(covers information from several alternate timelines)
The Eugenics Wars (or the Great Wars) were a series of conflicts fought on Earth between 1992 and 1996. The result of a scientific attempt to improve the Human race through selective breeding and genetic engineering, the wars devastated parts of Earth, by some estimates officially causing some thirty million deaths, and nearly plunging the planet into a new Dark Age. (TOS: "Space Seed"; ENT: "Borderland")
Records from this period are fragmented, but what is known is that the wars' roots lie in a group of Human scientists' ambitious attempt to improve the race through selective breeding and genetic engineering. They created a race of "supermen," popularly known as the Augments, who were mentally and physically superior to ordinary men and women. They were five times stronger than the average person, their lung efficiency was fifty percent better than normal, and their intelligence was double that of normal Humans. They also had enhanced senses, including an ability to hear beyond that of Human capabilities. (TOS: "Space Seed"; ENT: "Borderland", "Cold Station 12")
The Augments were created by the scientists in the 1950s Cold War era in the hopes that they would lead Humanity into an era of peace in a world that had only known war. (Star Trek Into Darkness) One aspect these scientists overlooked was the personality of the Augments. Along with their superior abilities, the Augments were aggressive and arrogant, flaws which the scientists were unable to correct at the time due to the infancy of the science. One of the Augments' creators realized the error, writing that "superior ability breeds superior ambition." That same scientist was ultimately killed by one of his own creations. Another scientist also realized that in their own ambition and attention to science they have ignored a facet of the Christian religion, "that the human heart is inclined towards evil", and no scientific method could correct that. (TOS: "Space Seed"; ENT: "Cold Station 12", "The Augments")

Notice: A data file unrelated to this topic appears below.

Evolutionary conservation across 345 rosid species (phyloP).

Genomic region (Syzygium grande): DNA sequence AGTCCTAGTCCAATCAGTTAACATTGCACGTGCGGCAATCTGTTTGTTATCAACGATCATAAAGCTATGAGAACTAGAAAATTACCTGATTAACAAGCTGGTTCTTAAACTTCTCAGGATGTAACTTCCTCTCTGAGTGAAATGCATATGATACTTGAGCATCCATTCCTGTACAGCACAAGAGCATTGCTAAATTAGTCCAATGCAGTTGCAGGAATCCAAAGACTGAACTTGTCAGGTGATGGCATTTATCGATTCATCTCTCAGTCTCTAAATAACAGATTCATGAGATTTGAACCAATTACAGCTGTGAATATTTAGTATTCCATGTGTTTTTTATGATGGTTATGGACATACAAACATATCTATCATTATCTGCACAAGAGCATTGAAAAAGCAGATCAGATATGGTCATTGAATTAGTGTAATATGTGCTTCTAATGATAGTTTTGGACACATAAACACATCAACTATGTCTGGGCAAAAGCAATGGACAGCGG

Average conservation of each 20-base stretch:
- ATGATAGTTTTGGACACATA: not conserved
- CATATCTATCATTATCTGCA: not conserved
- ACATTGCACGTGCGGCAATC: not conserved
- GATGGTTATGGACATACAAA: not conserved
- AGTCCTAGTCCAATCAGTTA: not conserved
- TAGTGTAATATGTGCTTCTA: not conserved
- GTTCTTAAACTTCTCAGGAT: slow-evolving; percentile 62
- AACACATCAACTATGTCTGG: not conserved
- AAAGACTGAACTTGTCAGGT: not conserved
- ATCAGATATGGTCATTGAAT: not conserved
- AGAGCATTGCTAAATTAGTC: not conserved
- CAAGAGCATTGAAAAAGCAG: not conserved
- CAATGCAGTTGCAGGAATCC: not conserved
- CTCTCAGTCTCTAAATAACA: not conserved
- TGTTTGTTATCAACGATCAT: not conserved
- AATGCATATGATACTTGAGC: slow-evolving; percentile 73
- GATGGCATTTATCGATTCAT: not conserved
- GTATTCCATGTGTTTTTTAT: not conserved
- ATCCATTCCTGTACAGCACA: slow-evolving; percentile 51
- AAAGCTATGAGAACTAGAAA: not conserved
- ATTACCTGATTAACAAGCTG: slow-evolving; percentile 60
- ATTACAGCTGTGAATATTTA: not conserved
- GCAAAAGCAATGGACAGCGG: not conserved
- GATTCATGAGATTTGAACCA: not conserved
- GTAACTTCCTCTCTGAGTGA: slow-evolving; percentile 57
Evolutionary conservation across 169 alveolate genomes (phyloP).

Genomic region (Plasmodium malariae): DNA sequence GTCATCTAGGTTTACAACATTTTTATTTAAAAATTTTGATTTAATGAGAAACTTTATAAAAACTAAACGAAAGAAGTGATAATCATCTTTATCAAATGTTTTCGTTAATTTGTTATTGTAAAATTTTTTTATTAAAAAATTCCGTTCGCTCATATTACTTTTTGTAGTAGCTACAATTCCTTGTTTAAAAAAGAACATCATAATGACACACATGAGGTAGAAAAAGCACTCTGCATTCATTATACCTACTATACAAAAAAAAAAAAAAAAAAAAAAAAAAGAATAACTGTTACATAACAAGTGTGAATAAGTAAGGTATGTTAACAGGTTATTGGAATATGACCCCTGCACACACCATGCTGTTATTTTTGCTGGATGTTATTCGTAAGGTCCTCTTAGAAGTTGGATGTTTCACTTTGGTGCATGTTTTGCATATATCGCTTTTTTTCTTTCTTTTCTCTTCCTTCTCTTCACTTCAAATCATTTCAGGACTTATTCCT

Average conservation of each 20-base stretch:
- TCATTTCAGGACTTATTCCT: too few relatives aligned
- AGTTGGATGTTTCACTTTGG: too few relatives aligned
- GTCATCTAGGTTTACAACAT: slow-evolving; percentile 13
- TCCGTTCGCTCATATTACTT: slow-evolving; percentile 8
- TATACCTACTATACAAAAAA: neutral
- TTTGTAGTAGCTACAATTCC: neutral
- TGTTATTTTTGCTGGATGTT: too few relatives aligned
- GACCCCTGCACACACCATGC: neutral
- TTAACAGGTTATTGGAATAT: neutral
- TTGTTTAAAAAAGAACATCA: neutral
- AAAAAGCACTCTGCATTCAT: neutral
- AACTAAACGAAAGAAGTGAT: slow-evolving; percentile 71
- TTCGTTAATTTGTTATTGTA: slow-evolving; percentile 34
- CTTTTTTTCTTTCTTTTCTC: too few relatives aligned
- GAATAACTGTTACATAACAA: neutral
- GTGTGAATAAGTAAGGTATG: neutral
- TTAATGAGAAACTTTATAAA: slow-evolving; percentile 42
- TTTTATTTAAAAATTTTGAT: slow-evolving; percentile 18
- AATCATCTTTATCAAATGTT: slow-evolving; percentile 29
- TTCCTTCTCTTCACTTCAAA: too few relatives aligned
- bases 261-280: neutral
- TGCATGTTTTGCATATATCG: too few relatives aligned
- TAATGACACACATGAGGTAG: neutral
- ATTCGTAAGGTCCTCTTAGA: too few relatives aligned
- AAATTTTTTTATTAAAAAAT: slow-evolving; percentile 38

Rise to power
The Augments rose to power and held dominance over a large portion of Humanity, beginning in the early 1990s. Among the most notorious of these superhuman conquerors was Khan Noonien Singh, who in 1992 became the "absolute ruler" of more than a quarter of the planet, from Asia through the Middle East. (TOS: "Space Seed")
The following year, a group of fellow "supermen" followed in Khan's footsteps, and simultaneously seized power in over forty nations. The people of these conquered nations, in most cases, were treated as little more than slaves by the Augments. Khan considered himself "a prince, with power over millions". It was unknown how he viewed or treated those under his rule, although they had very little freedom. Unlike the other Augment despots, however, Khan's reign had enjoyed peace. The people were not massacred, and Khan avoided war until his region was attacked. Khan considered himself a benign dictator or one who led by a form of "gentle authoritarianism", as such he was thus among the most admired of the so-called "tyrants" into the 23rd century, being called the "best of the tyrants" by James T. Kirk. (TOS: "Space Seed"; Star Trek II: The Wrath of Khan; ENT: "Borderland")